Implications of Symmetric Structure in Spiral Galaxies

Previous abstract Next abstract

Session 36 -- Galaxy Dynamics: Theory and Observation
Oral presentation, Tuesday, 31, 1994, 8:30-12:30

[36.03] Implications of Symmetric Structure in Spiral Galaxies

D.M. Elmegreen (Vassar College), B.G. Elmegreen (IBM Watson Research Center)

Galaxies with grand design spiral patterns sometimes have optical features that are associated with resonances. These include the outer Lindblad resonance at the outer edge of the spiral, corotation at the ends of symmetric bright star formation ridges, and interarm spurs at the inner 4:1 resonance. The ratios of these resonance radii for about 20 galaxies that have been studied are consistent with predicted ratios based on the rotation curves. Some galaxies also have symmetric 3-arm spirals between the inner and outer 3:1 resonances, in addition to the more obvious 2-arm spirals.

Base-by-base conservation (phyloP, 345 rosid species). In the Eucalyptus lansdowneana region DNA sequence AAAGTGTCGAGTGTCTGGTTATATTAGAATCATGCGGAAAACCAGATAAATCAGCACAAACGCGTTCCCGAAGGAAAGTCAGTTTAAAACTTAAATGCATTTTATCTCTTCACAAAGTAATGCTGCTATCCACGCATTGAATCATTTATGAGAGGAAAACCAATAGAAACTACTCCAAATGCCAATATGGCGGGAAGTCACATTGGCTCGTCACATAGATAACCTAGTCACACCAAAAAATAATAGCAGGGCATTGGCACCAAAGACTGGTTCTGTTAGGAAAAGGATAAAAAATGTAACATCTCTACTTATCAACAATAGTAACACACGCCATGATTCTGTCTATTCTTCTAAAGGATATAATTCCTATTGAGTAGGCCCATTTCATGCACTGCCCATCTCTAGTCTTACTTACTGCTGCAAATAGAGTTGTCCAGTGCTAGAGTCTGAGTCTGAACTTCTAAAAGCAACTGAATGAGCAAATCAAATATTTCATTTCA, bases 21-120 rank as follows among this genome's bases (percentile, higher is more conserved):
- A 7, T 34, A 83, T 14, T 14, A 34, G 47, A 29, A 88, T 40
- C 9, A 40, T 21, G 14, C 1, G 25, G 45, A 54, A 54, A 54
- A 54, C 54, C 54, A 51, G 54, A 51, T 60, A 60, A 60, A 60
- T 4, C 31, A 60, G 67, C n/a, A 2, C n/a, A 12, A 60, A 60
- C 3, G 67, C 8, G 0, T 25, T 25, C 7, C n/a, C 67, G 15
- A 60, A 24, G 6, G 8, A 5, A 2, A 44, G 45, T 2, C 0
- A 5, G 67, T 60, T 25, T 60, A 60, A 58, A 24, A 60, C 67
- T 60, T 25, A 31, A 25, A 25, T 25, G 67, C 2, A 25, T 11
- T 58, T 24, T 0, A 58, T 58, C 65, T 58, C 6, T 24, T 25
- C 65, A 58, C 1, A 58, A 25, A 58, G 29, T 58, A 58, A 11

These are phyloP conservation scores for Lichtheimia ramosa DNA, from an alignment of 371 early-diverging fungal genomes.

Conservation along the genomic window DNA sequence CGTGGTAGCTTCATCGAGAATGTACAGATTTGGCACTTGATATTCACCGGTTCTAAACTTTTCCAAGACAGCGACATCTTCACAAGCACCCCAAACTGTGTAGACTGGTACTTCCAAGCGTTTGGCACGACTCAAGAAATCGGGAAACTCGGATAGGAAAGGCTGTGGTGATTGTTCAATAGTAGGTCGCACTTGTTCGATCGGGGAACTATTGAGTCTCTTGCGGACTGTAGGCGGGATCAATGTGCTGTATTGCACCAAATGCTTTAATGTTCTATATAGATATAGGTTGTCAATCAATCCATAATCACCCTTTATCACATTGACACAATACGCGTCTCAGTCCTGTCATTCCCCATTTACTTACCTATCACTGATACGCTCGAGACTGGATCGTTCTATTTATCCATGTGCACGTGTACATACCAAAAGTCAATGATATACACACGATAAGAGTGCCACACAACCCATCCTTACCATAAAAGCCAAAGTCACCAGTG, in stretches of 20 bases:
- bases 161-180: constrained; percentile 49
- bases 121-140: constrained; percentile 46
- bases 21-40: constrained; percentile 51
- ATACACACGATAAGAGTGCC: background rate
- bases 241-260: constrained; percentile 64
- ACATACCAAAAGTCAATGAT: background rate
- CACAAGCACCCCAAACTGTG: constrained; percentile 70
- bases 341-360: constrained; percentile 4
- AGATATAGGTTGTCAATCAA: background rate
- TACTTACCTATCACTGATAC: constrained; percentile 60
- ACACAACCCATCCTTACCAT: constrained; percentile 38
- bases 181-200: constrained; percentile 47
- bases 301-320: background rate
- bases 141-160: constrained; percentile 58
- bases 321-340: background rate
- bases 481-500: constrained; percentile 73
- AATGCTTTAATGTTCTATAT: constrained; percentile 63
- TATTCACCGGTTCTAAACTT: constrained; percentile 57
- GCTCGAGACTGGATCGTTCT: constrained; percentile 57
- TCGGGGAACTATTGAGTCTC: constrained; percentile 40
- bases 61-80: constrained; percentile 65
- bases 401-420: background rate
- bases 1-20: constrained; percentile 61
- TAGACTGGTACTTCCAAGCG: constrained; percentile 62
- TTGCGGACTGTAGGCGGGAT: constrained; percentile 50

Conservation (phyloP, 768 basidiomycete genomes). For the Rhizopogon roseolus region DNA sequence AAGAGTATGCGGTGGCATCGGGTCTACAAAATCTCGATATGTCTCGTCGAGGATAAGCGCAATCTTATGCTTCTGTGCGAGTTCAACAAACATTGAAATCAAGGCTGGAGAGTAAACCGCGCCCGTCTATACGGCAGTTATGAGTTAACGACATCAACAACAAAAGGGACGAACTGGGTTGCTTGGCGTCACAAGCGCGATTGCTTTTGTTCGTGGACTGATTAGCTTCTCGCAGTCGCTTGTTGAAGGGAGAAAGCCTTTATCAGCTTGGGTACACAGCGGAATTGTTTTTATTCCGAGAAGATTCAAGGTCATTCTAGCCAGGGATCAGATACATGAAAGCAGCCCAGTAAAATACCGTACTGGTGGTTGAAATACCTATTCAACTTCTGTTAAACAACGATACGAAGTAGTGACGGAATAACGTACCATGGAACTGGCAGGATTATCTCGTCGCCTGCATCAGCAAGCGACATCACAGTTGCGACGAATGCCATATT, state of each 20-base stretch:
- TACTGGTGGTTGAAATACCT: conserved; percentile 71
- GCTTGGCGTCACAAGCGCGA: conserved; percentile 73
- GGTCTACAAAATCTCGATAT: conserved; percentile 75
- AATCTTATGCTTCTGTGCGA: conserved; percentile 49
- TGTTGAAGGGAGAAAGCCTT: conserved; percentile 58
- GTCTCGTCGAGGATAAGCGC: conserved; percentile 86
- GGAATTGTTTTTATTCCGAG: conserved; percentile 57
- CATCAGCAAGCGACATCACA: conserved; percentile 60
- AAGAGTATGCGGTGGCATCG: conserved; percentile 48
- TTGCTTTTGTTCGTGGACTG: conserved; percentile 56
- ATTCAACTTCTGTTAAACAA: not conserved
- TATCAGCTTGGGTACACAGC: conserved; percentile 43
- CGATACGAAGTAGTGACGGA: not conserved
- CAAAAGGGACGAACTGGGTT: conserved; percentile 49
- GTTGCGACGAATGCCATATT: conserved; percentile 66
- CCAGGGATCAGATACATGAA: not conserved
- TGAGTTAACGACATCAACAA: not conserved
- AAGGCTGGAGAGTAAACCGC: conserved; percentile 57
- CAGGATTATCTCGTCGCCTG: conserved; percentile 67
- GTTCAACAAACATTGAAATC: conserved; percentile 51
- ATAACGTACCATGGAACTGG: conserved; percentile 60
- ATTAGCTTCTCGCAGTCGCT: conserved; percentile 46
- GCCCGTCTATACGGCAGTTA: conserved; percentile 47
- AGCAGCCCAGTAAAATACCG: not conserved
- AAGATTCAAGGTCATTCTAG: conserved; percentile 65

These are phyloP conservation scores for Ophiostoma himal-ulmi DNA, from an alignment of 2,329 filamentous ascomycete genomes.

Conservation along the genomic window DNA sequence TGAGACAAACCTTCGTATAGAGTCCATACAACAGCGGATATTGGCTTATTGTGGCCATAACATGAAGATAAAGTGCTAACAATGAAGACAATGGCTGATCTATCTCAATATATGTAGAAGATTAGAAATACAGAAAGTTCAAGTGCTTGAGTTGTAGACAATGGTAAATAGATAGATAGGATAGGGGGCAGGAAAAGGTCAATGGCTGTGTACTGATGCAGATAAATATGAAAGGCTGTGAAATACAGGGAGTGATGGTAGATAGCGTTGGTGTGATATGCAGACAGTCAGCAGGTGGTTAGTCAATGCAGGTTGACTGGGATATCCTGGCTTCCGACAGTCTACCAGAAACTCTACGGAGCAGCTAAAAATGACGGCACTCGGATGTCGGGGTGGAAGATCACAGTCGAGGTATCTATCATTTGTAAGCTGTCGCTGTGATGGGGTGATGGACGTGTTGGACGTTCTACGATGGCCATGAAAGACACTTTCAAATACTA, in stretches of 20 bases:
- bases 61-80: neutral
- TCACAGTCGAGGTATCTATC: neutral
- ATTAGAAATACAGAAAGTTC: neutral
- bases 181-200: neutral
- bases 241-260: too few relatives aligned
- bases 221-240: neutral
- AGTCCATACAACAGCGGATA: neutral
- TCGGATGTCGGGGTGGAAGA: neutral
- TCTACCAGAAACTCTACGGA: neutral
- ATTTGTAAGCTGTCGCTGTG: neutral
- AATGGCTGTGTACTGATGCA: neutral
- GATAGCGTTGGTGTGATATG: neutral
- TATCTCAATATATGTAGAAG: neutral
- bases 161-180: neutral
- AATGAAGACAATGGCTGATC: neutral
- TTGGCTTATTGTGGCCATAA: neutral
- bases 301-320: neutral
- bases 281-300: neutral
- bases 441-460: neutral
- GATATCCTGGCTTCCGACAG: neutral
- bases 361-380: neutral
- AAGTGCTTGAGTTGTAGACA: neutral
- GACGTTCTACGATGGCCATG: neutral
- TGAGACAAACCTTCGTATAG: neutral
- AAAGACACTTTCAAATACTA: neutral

M81 is one of the few cases found so far that has symmetric spiral arms plus a symmetric variation with radius in the spiral arm amplitude. This radial variation could be an interference pattern such as that predicted by the modal theory of spiral structure.

Most galaxies with long spiral arms have 2 bright symmetric inner arms. The inclination-corrected lengths of these inner 2 arms were measured for 40 SA, 80 SAB, and 40 SB galaxies. Correlations of the 2-arm/bar ratio and the 2-arm/R25 ratio with Hubble type and absolute magnitude suggest that galaxies with big bars have their bars ending near corotation and their 2-arm spirals ending near the outer Lindblad resonance. Galaxies with small bars or no bars have their bright 2-arm spirals ending near corotation, and weaker or multiple arm spirals extending to the outer Lindblad resonance.

Tuesday program listing